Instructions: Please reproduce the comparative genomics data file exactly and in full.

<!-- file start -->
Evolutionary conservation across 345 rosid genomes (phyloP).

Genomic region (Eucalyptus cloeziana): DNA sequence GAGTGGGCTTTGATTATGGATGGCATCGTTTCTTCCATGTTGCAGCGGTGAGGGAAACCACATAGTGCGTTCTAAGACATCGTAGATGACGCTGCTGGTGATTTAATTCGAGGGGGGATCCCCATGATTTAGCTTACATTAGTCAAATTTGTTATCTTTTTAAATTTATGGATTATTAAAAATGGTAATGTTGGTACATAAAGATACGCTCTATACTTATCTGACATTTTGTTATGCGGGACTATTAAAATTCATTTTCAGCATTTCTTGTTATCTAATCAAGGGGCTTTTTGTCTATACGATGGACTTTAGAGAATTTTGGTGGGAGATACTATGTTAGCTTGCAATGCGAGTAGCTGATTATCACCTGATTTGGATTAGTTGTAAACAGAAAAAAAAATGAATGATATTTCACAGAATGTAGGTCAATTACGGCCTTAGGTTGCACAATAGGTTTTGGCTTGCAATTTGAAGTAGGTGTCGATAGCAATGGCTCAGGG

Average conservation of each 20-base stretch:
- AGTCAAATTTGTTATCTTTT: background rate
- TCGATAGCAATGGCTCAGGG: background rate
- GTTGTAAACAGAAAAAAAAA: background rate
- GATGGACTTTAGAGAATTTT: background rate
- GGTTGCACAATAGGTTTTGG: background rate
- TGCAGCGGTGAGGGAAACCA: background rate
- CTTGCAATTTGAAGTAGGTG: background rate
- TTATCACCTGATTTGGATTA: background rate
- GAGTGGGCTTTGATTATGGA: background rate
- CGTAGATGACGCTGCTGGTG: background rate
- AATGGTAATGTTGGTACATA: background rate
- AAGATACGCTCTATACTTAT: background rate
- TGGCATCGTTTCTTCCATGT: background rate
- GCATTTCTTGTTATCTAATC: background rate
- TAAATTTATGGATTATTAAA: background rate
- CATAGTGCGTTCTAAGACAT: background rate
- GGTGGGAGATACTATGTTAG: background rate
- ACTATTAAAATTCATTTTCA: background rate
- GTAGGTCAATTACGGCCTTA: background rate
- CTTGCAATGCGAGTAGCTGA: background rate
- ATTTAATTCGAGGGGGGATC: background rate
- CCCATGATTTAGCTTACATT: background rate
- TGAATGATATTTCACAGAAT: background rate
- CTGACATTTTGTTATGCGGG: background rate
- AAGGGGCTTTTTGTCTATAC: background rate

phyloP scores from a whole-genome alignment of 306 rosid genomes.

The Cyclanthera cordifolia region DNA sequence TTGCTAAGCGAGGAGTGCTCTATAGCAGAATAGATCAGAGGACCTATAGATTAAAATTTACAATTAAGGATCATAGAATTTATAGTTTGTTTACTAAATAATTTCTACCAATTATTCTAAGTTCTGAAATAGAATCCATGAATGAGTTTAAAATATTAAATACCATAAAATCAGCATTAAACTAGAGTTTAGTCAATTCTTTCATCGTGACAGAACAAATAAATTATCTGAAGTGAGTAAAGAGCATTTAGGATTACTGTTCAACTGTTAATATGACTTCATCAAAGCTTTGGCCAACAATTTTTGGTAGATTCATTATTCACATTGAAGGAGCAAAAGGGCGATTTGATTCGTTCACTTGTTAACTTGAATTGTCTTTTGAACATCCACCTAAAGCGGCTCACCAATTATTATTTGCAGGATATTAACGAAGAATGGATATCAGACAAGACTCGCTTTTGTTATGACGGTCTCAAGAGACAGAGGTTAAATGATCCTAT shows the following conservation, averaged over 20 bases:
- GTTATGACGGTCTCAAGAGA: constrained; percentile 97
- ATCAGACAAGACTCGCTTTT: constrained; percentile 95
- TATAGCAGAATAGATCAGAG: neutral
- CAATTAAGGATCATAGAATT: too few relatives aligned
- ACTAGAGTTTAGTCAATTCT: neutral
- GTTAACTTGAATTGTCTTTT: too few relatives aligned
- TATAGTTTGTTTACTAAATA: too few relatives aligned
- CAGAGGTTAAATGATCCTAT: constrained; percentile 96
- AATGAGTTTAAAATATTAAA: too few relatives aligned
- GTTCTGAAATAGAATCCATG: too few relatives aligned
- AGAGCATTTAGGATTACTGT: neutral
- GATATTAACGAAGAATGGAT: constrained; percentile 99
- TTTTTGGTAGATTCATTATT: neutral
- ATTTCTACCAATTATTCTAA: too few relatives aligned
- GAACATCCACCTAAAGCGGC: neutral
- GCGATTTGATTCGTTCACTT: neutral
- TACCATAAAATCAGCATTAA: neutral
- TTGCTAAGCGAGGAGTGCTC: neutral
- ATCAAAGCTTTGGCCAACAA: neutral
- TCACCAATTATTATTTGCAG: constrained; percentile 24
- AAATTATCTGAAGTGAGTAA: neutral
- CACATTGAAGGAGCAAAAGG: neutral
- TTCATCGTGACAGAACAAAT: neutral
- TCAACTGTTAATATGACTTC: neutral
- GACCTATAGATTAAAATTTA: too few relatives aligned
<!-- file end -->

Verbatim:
Evolutionary conservation across 345 rosid genomes (phyloP).

Genomic region (Eucalyptus cloeziana): DNA sequence GAGTGGGCTTTGATTATGGATGGCATCGTTTCTTCCATGTTGCAGCGGTGAGGGAAACCACATAGTGCGTTCTAAGACATCGTAGATGACGCTGCTGGTGATTTAATTCGAGGGGGGATCCCCATGATTTAGCTTACATTAGTCAAATTTGTTATCTTTTTAAATTTATGGATTATTAAAAATGGTAATGTTGGTACATAAAGATACGCTCTATACTTATCTGACATTTTGTTATGCGGGACTATTAAAATTCATTTTCAGCATTTCTTGTTATCTAATCAAGGGGCTTTTTGTCTATACGATGGACTTTAGAGAATTTTGGTGGGAGATACTATGTTAGCTTGCAATGCGAGTAGCTGATTATCACCTGATTTGGATTAGTTGTAAACAGAAAAAAAAATGAATGATATTTCACAGAATGTAGGTCAATTACGGCCTTAGGTTGCACAATAGGTTTTGGCTTGCAATTTGAAGTAGGTGTCGATAGCAATGGCTCAGGG

Average conservation of each 20-base stretch:
- AGTCAAATTTGTTATCTTTT: background rate
- TCGATAGCAATGGCTCAGGG: background rate
- GTTGTAAACAGAAAAAAAAA: background rate
- GATGGACTTTAGAGAATTTT: background rate
- GGTTGCACAATAGGTTTTGG: background rate
- TGCAGCGGTGAGGGAAACCA: background rate
- CTTGCAATTTGAAGTAGGTG: background rate
- TTATCACCTGATTTGGATTA: background rate
- GAGTGGGCTTTGATTATGGA: background rate
- CGTAGATGACGCTGCTGGTG: background rate
- AATGGTAATGTTGGTACATA: background rate
- AAGATACGCTCTATACTTAT: background rate
- TGGCATCGTTTCTTCCATGT: background rate
- GCATTTCTTGTTATCTAATC: background rate
- TAAATTTATGGATTATTAAA: background rate
- CATAGTGCGTTCTAAGACAT: background rate
- GGTGGGAGATACTATGTTAG: background rate
- ACTATTAAAATTCATTTTCA: background rate
- GTAGGTCAATTACGGCCTTA: background rate
- CTTGCAATGCGAGTAGCTGA: background rate
- ATTTAATTCGAGGGGGGATC: background rate
- CCCATGATTTAGCTTACATT: background rate
- TGAATGATATTTCACAGAAT: background rate
- CTGACATTTTGTTATGCGGG: background rate
- AAGGGGCTTTTTGTCTATAC: background rate

phyloP scores from a whole-genome alignment of 306 rosid genomes.

The Cyclanthera cordifolia region DNA sequence TTGCTAAGCGAGGAGTGCTCTATAGCAGAATAGATCAGAGGACCTATAGATTAAAATTTACAATTAAGGATCATAGAATTTATAGTTTGTTTACTAAATAATTTCTACCAATTATTCTAAGTTCTGAAATAGAATCCATGAATGAGTTTAAAATATTAAATACCATAAAATCAGCATTAAACTAGAGTTTAGTCAATTCTTTCATCGTGACAGAACAAATAAATTATCTGAAGTGAGTAAAGAGCATTTAGGATTACTGTTCAACTGTTAATATGACTTCATCAAAGCTTTGGCCAACAATTTTTGGTAGATTCATTATTCACATTGAAGGAGCAAAAGGGCGATTTGATTCGTTCACTTGTTAACTTGAATTGTCTTTTGAACATCCACCTAAAGCGGCTCACCAATTATTATTTGCAGGATATTAACGAAGAATGGATATCAGACAAGACTCGCTTTTGTTATGACGGTCTCAAGAGACAGAGGTTAAATGATCCTAT shows the following conservation, averaged over 20 bases:
- GTTATGACGGTCTCAAGAGA: constrained; percentile 97
- ATCAGACAAGACTCGCTTTT: constrained; percentile 95
- TATAGCAGAATAGATCAGAG: neutral
- CAATTAAGGATCATAGAATT: too few relatives aligned
- ACTAGAGTTTAGTCAATTCT: neutral
- GTTAACTTGAATTGTCTTTT: too few relatives aligned
- TATAGTTTGTTTACTAAATA: too few relatives aligned
- CAGAGGTTAAATGATCCTAT: constrained; percentile 96
- AATGAGTTTAAAATATTAAA: too few relatives aligned
- GTTCTGAAATAGAATCCATG: too few relatives aligned
- AGAGCATTTAGGATTACTGT: neutral
- GATATTAACGAAGAATGGAT: constrained; percentile 99
- TTTTTGGTAGATTCATTATT: neutral
- ATTTCTACCAATTATTCTAA: too few relatives aligned
- GAACATCCACCTAAAGCGGC: neutral
- GCGATTTGATTCGTTCACTT: neutral
- TACCATAAAATCAGCATTAA: neutral
- TTGCTAAGCGAGGAGTGCTC: neutral
- ATCAAAGCTTTGGCCAACAA: neutral
- TCACCAATTATTATTTGCAG: constrained; percentile 24
- AAATTATCTGAAGTGAGTAA: neutral
- CACATTGAAGGAGCAAAAGG: neutral
- TTCATCGTGACAGAACAAAT: neutral
- TCAACTGTTAATATGACTTC: neutral
- GACCTATAGATTAAAATTTA: too few relatives aligned